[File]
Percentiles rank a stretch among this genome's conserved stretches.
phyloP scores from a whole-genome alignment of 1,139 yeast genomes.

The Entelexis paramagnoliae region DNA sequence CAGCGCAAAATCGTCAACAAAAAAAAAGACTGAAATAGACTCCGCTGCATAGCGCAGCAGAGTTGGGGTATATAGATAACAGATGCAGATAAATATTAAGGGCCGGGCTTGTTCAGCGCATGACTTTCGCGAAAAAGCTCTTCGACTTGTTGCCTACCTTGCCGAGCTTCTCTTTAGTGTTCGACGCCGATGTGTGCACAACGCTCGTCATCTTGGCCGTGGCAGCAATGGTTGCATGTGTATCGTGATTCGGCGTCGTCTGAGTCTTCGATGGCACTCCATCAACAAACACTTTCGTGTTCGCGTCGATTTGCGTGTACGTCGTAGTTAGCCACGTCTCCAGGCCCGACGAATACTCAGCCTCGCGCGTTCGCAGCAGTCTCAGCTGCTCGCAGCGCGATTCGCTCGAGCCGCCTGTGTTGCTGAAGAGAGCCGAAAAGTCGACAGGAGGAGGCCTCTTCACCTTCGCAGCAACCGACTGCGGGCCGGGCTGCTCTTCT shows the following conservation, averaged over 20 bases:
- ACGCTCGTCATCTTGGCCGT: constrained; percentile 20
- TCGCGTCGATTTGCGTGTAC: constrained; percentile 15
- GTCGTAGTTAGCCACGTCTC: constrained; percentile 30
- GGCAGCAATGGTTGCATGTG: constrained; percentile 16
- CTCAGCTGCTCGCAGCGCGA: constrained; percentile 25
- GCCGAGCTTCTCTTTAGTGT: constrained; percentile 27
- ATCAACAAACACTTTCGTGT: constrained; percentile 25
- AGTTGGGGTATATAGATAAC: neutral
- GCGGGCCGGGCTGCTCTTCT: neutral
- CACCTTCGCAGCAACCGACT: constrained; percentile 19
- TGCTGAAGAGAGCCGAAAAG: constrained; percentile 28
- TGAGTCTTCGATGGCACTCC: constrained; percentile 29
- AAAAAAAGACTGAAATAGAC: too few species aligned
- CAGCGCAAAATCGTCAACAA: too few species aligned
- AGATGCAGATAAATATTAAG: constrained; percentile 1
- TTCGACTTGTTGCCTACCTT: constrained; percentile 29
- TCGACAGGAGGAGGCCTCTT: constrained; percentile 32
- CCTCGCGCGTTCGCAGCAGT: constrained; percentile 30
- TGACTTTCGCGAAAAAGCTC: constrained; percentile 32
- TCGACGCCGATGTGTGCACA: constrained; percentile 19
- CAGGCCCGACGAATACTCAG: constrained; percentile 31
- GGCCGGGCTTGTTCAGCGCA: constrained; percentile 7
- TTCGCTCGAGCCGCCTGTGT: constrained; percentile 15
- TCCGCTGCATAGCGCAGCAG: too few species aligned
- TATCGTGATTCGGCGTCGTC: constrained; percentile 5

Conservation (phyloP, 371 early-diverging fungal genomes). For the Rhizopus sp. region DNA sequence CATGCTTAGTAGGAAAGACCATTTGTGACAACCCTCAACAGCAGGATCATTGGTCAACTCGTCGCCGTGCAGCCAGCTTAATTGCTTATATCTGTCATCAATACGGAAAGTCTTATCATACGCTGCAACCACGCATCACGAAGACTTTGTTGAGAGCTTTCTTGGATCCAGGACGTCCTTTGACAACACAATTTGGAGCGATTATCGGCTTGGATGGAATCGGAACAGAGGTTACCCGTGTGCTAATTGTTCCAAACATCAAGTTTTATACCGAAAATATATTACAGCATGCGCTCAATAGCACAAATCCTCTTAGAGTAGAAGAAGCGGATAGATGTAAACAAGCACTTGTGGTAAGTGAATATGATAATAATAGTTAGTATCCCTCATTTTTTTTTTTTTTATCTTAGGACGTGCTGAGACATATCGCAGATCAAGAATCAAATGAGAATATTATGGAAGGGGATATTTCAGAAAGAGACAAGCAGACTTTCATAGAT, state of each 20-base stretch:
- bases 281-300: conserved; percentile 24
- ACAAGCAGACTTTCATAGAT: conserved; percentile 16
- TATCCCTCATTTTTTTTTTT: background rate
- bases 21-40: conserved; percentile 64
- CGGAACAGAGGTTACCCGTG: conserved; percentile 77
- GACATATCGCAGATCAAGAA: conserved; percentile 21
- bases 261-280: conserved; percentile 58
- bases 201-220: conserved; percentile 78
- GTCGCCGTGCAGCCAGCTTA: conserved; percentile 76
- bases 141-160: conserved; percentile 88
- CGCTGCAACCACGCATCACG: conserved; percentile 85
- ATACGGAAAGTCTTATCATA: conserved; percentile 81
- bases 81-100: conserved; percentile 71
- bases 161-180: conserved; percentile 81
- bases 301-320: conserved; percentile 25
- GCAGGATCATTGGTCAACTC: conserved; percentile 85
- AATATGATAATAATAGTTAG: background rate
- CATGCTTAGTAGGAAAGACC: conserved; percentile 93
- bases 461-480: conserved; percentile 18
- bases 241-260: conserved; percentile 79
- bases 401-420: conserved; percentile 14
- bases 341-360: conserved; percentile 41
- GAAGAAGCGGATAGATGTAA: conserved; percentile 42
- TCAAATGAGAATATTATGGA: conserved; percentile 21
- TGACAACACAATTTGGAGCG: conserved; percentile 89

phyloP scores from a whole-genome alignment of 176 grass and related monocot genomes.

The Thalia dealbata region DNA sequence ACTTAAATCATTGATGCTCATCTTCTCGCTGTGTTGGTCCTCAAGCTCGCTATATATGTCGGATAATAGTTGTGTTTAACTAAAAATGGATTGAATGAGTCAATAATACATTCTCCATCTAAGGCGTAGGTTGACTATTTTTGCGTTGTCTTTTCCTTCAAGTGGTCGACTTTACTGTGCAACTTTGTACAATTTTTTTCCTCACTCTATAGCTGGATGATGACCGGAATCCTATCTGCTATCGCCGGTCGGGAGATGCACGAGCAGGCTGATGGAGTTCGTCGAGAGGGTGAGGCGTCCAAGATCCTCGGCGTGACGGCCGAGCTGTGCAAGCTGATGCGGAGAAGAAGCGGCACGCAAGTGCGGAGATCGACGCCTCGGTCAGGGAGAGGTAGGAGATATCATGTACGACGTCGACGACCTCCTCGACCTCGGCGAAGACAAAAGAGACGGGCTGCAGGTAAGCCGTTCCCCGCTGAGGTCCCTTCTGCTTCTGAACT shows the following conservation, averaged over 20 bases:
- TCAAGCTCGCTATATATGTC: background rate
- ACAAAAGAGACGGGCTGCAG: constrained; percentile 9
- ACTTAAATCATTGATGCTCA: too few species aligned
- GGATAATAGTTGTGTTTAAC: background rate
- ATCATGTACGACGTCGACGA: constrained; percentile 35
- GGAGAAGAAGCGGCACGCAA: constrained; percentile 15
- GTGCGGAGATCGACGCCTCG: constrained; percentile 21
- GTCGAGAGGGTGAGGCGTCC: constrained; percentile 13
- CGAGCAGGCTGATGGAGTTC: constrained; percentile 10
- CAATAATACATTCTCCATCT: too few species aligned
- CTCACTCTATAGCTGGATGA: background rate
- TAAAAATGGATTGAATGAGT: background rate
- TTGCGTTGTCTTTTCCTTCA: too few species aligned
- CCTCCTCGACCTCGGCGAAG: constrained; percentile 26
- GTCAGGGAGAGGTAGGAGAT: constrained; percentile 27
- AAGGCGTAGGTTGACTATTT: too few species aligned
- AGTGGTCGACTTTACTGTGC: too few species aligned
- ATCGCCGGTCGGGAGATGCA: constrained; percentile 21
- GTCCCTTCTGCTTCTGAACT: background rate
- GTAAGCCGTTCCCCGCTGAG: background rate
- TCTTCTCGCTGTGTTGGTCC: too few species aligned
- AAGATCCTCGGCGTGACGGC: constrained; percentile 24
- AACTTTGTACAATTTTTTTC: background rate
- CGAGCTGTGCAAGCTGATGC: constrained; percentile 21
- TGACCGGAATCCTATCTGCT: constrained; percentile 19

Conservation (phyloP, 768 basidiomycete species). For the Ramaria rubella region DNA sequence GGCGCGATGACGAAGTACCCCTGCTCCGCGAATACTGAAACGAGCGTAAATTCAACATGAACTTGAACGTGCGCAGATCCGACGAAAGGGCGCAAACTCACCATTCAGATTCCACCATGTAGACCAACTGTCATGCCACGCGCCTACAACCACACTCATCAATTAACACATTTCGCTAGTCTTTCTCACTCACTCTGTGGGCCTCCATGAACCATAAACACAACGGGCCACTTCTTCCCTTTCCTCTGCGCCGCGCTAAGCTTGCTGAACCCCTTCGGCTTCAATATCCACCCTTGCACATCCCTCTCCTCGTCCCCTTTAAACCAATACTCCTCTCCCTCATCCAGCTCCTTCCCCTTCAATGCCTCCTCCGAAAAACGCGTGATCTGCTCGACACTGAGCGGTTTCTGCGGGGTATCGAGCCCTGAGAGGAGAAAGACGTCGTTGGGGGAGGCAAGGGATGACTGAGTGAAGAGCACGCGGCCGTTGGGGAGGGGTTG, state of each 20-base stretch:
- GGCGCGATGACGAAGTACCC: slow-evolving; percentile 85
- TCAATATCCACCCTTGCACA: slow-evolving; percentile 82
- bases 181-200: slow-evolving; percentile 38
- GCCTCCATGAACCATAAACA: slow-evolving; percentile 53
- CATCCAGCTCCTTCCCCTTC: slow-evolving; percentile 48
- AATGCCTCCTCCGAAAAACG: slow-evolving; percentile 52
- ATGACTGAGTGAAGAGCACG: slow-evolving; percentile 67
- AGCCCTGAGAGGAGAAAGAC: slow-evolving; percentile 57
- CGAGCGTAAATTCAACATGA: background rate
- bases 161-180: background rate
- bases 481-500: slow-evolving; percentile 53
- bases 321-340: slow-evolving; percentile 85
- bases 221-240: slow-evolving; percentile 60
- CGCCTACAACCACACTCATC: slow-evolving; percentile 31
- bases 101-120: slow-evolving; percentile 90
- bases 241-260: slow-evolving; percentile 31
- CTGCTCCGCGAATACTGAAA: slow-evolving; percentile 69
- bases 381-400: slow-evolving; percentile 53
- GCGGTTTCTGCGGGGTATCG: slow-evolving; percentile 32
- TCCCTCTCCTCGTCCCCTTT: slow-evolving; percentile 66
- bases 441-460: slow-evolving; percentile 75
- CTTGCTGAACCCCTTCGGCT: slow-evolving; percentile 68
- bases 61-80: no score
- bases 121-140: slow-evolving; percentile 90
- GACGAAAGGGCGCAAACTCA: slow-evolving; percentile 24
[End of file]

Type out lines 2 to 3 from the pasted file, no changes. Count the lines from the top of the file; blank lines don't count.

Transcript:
phyloP scores from a whole-genome alignment of 1,139 yeast genomes.

The Entelexis paramagnoliae region DNA sequence CAGCGCAAAATCGTCAACAAAAAAAAAGACTGAAATAGACTCCGCTGCATAGCGCAGCAGAGTTGGGGTATATAGATAACAGATGCAGATAAATATTAAGGGCCGGGCTTGTTCAGCGCATGACTTTCGCGAAAAAGCTCTTCGACTTGTTGCCTACCTTGCCGAGCTTCTCTTTAGTGTTCGACGCCGATGTGTGCACAACGCTCGTCATCTTGGCCGTGGCAGCAATGGTTGCATGTGTATCGTGATTCGGCGTCGTCTGAGTCTTCGATGGCACTCCATCAACAAACACTTTCGTGTTCGCGTCGATTTGCGTGTACGTCGTAGTTAGCCACGTCTCCAGGCCCGACGAATACTCAGCCTCGCGCGTTCGCAGCAGTCTCAGCTGCTCGCAGCGCGATTCGCTCGAGCCGCCTGTGTTGCTGAAGAGAGCCGAAAAGTCGACAGGAGGAGGCCTCTTCACCTTCGCAGCAACCGACTGCGGGCCGGGCTGCTCTTCT shows the following conservation, averaged over 20 bases: